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September 4, 2015

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Reid, Sandoval aren’t being honest about budget

Is it better to have released a plan, fatally flawed though it may be, than to never have released a plan at all?

That is the question we are left with after Thursday’s release of “Moving Nevada Forward,” gubernatorial hopeful Rory Reid’s 12-page (with footnotes), $2.5 billion solution to the greatest state budget crisis in history.

That’s all it takes: 12 pages and, voilà, problem solved. I can hear Brian Sandoval next: I can name that budget fix in nine pages!

Sandoval put out a statement after the release of Reid’s plan — which can be found on my blog at tinyurl.com/3a7fntf — that said:

“Since Rory’s plan relies on $615 million in revenues which don’t exist and over half a billion in cuts which are based on faulty assumptions, it’s impossible to take this plan seriously.”

I can react to that 12-page plan in 32 grammatically incorrect words!

In this ongoing battle between The Talker and The Mute, we know who’s winning in the polls (Sandoval by a lot) and we also know who’s losing — everyone who lives here. Alas, Sandoval’s statement is mostly accurate, although the faulty assumption I had is that these two men would actually engage in a spirited debate over the state’s future. Then again, after watching the rhetorical violence of the U.S. Senate race, I have been looking for Planet Pollyanna.

Sandoval eventually will present a plan of his own, way too late in the season, just as Reid’s is way too late in the season. The main reason Reid’s plan can’t be taken seriously is he manufactures $615 million in revenue to balance what he estimates is a $2.5 billion deficit. And many of his other cost savings — call them SAGE on steroids — are highly speculative, including gaining $186 million from the federal government and “reinventing state government” that he claims will save $680 million by a 10 percent cut in how government provides services.

Yes, all budgets are based on projections and estimates. But we are back to the days before the Economic Forum mandates, when lawmakers played “If we budget it, the money will come.”

Reid’s major problem is that he can’t just say that $615 million will materialize in the second year of the biennium. Not only would that be an unprecedented infusion of revenue, but it would also have to be accepted by the state’s Economic Forum before he submits his budget — and the chances of that are about the same as Sandoval doing an unsupervised chat over at Univision’s offices.

The other stuff is smoke and mirrors, albeit leavened with an attitude that serious changes need to be made and that government indeed must be rethought if not reinvented. For this entire campaign, Reid has brought an earnestness and eagerness to embrace ideas that are both commendable and unusual, although his “plans” have been heavy on rhetoric and light on reality.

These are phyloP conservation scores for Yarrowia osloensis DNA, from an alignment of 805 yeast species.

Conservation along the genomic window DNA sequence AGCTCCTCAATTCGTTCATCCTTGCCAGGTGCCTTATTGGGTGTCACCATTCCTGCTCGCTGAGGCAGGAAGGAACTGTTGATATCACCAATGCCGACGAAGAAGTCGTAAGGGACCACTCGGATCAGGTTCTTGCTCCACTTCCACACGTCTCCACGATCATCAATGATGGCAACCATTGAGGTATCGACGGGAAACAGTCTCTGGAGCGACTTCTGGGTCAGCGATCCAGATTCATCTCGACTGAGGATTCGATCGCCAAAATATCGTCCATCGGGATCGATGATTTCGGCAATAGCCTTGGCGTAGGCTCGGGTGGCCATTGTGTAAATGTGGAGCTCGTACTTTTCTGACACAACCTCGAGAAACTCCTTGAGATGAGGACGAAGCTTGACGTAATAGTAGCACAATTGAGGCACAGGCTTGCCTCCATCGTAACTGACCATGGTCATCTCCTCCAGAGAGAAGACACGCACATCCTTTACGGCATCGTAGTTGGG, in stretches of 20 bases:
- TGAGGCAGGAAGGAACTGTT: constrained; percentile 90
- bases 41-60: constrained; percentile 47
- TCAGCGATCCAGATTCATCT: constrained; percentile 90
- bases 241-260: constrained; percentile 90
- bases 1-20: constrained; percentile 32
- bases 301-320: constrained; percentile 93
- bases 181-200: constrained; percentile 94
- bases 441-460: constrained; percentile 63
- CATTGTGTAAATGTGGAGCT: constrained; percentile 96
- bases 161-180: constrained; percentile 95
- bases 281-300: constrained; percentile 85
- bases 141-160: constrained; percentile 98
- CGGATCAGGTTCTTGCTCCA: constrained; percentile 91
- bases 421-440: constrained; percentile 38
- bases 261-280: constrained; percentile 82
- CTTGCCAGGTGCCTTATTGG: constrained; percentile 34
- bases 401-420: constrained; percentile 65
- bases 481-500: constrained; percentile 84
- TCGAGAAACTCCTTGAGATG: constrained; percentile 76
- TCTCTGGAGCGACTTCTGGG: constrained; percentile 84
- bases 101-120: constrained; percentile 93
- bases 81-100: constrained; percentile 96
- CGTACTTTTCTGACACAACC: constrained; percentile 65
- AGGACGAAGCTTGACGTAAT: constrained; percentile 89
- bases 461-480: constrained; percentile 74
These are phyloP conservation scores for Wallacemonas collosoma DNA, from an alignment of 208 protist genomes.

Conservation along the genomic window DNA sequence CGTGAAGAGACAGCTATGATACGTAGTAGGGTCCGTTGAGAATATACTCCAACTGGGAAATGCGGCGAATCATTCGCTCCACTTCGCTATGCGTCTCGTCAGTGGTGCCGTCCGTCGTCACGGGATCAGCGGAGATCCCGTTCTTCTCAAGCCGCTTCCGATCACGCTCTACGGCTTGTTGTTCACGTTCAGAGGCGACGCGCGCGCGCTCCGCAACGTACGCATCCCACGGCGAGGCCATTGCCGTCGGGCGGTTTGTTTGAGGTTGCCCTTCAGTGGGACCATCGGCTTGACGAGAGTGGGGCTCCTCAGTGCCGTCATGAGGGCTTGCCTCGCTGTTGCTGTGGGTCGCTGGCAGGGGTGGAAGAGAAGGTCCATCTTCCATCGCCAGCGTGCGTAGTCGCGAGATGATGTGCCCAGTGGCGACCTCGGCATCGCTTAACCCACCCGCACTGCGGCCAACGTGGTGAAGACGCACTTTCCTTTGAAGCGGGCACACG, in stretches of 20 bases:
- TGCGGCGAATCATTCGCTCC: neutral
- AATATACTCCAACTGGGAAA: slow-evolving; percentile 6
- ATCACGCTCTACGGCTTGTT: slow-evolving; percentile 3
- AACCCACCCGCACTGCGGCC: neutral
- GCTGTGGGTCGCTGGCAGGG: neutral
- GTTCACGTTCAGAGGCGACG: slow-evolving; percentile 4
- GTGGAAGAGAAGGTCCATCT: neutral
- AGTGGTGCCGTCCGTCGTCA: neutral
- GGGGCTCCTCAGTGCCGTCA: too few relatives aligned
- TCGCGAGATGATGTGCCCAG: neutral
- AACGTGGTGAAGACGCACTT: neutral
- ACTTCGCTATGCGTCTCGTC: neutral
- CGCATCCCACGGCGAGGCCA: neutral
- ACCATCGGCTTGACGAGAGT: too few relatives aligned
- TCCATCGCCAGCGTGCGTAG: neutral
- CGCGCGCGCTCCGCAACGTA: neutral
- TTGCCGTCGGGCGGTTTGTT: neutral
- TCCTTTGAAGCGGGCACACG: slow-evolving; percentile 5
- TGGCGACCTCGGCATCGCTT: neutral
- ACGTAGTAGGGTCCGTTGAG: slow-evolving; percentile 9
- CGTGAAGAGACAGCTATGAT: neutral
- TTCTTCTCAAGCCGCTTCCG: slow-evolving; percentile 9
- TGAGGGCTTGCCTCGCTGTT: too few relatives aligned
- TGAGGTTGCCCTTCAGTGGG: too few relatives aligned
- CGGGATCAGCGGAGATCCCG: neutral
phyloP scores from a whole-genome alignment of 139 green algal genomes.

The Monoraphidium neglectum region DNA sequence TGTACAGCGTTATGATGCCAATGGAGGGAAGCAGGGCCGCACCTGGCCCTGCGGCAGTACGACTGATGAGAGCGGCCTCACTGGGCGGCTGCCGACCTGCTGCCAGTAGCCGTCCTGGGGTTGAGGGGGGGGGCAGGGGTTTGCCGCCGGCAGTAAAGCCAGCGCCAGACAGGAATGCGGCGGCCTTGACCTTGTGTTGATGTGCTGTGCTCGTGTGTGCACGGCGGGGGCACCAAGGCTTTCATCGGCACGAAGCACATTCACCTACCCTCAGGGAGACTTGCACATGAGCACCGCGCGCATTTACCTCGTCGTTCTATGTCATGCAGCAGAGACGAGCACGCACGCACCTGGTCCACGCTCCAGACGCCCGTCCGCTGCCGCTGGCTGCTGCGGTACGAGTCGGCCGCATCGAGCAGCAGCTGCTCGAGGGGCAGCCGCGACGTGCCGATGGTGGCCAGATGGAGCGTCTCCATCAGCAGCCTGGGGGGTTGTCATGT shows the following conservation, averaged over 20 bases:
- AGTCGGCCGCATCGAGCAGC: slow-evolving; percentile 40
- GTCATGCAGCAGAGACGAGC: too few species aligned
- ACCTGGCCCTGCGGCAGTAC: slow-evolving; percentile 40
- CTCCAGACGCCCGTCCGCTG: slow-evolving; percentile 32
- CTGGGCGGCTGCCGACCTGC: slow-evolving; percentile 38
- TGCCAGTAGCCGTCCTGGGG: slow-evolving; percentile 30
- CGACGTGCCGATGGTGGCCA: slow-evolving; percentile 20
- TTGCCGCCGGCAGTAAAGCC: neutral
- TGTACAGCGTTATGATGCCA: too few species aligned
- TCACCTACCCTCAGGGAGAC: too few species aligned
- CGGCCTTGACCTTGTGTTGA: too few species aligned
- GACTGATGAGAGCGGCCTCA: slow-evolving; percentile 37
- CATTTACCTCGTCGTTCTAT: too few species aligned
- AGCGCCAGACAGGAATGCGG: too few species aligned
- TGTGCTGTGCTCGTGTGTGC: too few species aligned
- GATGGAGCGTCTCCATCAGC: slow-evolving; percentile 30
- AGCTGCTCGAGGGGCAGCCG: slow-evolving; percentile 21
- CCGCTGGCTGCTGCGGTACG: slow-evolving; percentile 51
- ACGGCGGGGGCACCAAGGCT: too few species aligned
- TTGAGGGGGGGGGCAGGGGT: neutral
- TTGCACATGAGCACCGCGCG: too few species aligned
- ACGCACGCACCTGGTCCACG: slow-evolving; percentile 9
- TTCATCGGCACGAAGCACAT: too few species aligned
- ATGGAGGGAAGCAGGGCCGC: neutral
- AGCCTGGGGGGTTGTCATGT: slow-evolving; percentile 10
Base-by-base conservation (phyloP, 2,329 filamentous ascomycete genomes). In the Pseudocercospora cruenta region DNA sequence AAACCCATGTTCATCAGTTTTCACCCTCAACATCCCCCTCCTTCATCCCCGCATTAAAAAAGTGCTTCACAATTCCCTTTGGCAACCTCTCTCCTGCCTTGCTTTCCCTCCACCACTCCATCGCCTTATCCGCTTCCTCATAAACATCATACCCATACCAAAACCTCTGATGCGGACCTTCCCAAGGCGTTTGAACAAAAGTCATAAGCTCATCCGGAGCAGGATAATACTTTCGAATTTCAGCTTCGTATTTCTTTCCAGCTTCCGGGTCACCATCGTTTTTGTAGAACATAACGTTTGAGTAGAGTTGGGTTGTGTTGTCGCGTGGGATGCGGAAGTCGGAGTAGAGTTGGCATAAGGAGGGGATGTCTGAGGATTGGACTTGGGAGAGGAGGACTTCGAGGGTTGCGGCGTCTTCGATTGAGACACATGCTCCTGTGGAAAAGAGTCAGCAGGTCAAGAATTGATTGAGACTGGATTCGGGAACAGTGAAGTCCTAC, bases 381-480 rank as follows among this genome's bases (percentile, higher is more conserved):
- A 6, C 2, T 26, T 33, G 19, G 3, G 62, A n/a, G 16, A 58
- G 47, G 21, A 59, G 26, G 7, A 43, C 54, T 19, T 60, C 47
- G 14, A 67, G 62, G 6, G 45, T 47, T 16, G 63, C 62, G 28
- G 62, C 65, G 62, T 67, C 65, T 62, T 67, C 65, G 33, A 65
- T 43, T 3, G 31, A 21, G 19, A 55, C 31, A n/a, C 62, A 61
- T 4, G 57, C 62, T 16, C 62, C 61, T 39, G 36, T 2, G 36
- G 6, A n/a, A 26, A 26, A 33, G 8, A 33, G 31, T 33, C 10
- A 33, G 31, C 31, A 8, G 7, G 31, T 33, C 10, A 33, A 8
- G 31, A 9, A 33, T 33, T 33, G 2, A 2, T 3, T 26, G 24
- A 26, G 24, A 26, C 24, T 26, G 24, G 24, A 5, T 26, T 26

I know — welcome to campaign season. I know — welcome to how an underdog behaves. And I know — at least he’s talking, unlike his opponent.

But what is most bothersome about Reid’s document is that it perpetuates the big lie that he and Sandoval have conspired to repeat, thus forfeiting the right to be called a leader in the state’s time of need. To avoid the central question about the budget during the campaign and then try to pass something realistic and substantive in a 120-day window is impossible and consigns 2011 to being a disaster before it begins.

This is a math problem, folks. For those who hated algebra, prepare to wince: You can change the variables to make the numbers work, but you can’t make both sides balance without a plus sign somewhere.

Don’t believe me: No one who really understands the state budget — past and current budget directors, knowledgeable lawmakers and private sector fiscal mavens — believes it can be balanced with cuts alone.

Here’s what fiscal guru Guy Hobbs, who is one of a handful of people in this state who really understands what’s in the state budget, said Wednesday on “Face to Face” when I asked him about balancing the budget with cuts alone:

“If you talk about getting the fat off the bone, you got the fat, you got the muscle and you’re chipping away at bone right now. Essentially, cutting $3 billion from the state budget ... you’ve heard this comparison before ... if you funded just education alone, you could fund nothing else in the state budget.”

Read it and weep.

Wouldn’t it be nice if, during Sunday’s debate, Reid turned to Sandoval and asked, “Brian, what do you say we start telling people the truth?”

Betting line starts at 2.5 billion to 1.

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